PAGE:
Artists Céline Le Guillou
Date 17.06.22 - 17.09.22
Venue Passerelle Centre d’art contemporain, Brest, France
All images Courtesy of the artist and Passerelle Centre d’art contemporain. Photo: Aurélien Mole
The artist has undertaken a quasi-scientific observation of the human body and organic matter, while remaining within the field of the poetic. She previously developed a corpus of paintings, then sculptures, and recently chose to enhance her skills in ceramics by studying at the European Institute of Ceramic Arts in Alsace. Armed with this new knowledge, she wanted to develop her exhibition around a series of new sculptures, fired in Brest. She sought to take over the space by constructing a ‘drawing’ in three dimensions. Soft shapes and different textures spread themselves over furnishings created for the purpose by the artist. Their stands are therefore an integral part of the works and sometimes suggest scientific material.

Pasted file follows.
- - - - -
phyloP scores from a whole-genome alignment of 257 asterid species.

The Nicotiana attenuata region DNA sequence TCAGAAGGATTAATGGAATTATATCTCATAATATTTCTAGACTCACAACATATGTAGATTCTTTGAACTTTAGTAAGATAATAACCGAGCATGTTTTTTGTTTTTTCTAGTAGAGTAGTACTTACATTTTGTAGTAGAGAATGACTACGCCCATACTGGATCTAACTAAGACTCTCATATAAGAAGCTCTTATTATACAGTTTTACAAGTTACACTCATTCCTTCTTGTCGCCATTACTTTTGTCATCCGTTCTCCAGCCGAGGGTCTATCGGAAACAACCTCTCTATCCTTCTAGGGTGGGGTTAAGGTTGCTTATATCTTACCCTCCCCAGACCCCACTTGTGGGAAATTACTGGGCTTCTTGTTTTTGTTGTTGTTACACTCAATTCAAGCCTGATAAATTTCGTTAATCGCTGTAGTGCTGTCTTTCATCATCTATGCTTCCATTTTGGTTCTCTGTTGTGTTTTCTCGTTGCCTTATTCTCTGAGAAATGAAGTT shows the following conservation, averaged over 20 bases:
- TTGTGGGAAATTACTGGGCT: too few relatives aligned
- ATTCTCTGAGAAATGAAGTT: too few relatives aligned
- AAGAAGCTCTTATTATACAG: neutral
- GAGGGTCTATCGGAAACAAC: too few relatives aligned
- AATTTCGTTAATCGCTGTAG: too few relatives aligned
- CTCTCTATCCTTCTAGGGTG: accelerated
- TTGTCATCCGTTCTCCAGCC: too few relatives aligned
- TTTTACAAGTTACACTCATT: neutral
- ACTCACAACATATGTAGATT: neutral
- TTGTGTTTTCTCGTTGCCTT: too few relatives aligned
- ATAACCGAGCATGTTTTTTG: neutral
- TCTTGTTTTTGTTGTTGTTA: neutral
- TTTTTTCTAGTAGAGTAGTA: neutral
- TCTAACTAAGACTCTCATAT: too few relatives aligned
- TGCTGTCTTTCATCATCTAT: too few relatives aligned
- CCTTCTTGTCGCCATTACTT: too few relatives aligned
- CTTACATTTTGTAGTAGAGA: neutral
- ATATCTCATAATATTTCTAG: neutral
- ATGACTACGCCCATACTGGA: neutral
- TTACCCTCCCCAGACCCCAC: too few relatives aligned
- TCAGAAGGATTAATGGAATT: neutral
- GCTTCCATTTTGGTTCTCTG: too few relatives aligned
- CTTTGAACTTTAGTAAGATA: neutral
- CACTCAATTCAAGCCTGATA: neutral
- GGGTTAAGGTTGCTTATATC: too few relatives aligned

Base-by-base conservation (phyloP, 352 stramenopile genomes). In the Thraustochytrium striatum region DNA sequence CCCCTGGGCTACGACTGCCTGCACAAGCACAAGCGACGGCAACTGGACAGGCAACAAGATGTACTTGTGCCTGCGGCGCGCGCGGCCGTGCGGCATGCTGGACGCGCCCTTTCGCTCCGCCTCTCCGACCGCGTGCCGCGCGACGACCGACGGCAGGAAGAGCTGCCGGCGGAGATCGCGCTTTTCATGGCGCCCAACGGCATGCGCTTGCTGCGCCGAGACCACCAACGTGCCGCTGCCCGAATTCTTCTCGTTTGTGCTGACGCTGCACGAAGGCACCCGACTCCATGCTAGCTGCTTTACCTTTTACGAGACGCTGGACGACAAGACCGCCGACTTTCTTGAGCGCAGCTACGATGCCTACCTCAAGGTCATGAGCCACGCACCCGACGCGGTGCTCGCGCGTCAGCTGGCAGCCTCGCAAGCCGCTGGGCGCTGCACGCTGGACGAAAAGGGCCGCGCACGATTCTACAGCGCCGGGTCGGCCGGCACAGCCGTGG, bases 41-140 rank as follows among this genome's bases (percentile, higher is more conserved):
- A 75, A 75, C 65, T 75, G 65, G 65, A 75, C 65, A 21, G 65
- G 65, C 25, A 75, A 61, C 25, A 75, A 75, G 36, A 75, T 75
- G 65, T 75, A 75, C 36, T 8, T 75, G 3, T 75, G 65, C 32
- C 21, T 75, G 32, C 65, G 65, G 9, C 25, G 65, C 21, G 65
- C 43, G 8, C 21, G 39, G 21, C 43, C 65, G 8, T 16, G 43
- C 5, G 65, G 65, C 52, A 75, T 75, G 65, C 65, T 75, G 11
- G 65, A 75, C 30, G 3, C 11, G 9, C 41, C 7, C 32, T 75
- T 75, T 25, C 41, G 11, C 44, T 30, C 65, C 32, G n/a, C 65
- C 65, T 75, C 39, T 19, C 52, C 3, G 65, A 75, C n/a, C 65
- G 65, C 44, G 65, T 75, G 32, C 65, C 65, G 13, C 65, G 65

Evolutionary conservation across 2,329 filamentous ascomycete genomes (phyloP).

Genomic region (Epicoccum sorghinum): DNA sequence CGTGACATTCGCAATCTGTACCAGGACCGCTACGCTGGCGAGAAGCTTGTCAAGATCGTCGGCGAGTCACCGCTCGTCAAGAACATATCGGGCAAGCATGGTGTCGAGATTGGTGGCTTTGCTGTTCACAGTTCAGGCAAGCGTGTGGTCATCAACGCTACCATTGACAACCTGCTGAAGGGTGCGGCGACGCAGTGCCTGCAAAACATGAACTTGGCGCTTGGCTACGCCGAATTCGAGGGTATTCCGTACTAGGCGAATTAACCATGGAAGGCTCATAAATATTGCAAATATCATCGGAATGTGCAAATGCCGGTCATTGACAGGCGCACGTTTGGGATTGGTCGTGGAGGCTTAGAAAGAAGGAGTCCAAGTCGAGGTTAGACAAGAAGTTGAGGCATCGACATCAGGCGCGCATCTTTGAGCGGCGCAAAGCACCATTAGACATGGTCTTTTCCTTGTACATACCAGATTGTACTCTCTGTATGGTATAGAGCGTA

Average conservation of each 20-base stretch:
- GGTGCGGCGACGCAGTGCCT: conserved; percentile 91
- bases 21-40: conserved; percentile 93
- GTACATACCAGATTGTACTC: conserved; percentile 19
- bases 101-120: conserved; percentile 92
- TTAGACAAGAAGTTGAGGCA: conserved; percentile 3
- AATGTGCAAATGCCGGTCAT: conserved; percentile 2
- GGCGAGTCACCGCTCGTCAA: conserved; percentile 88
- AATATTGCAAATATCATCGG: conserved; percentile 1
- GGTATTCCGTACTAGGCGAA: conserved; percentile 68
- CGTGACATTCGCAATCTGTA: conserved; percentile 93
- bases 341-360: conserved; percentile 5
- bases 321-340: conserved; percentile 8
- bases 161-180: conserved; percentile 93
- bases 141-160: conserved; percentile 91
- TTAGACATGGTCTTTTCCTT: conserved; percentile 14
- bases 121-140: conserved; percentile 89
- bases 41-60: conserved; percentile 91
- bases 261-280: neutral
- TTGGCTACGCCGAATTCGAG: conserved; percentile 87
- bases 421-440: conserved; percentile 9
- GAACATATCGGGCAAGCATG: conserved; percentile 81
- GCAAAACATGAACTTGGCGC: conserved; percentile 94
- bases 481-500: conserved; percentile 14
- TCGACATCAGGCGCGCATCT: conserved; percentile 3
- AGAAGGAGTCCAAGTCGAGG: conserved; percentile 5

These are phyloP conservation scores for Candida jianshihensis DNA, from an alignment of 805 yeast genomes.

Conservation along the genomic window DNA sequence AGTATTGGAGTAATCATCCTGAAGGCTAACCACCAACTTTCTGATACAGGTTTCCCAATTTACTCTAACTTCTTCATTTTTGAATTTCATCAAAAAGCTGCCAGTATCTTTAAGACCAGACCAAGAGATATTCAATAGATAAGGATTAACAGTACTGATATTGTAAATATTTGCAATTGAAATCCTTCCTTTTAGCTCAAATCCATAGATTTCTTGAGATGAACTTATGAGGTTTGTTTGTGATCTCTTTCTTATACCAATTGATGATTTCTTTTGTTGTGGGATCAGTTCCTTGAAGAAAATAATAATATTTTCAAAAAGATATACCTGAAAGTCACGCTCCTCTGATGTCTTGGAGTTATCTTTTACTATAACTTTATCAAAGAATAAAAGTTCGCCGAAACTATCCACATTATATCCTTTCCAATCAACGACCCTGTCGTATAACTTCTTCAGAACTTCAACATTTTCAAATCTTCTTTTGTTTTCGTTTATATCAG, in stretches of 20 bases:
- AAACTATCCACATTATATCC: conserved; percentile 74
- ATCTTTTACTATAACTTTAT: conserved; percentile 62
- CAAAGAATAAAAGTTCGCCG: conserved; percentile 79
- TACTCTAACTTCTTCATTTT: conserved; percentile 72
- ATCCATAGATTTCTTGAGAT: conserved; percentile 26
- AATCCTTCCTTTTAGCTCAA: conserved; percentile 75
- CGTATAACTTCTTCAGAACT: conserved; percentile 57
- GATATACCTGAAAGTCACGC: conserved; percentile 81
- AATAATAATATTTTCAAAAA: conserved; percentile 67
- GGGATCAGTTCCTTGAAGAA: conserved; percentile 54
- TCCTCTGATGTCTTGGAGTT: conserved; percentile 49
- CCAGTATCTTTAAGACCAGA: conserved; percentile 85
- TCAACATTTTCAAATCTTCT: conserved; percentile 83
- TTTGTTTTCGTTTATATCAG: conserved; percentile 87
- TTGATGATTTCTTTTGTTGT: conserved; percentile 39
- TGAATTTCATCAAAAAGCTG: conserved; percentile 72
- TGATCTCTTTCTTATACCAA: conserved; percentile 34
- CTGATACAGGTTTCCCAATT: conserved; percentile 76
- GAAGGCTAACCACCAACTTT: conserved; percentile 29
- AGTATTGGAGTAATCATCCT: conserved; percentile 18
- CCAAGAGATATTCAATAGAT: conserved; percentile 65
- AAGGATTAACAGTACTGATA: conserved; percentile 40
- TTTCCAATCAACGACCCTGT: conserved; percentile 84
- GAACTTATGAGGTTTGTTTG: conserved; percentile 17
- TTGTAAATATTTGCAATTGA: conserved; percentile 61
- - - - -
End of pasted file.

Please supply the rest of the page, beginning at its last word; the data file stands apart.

Céline Le Guillou has composed a discussion between her pieces, as if there were a pre-existing and unknown means of communication between works of art. She regards her forms as a catalogue from which she can choose a vocabulary or a grammar. Her sculptures and paintings depict the interior of human bodies, what is meant to remain hidden, recalling medical dissection works and the iconography of the skinned figure, famous in the history of art from Rembrandt to Francis Bacon. Céline Le Guillou also speaks of ceramics as being like ‘worldly flesh’, evoking the basic, carnal aspect of the material. The bodies she fashions defy classification, being both attractive and repulsive. She sees herself as a type of ‘intermediary’ between an existing substance and a final form, the work of art. The artist’s contribution is only a natural stage in the order of things. ‘Les forces heureuses’, a phrase Céline Le Guillou has taken from the philosopher Gaston Bachelard, recalls the energies of British sculptor Barbara Hepworth who sought an ideal form and Henry Moore who went in search the mysteries of forms. The arrangement of works presented at Passerelle reveals an age-old process of natural growth, as if the sculptures emerged by themselves or were simply accompanied by the artist, who for the occasion became an obstetrician, the person who enables birth.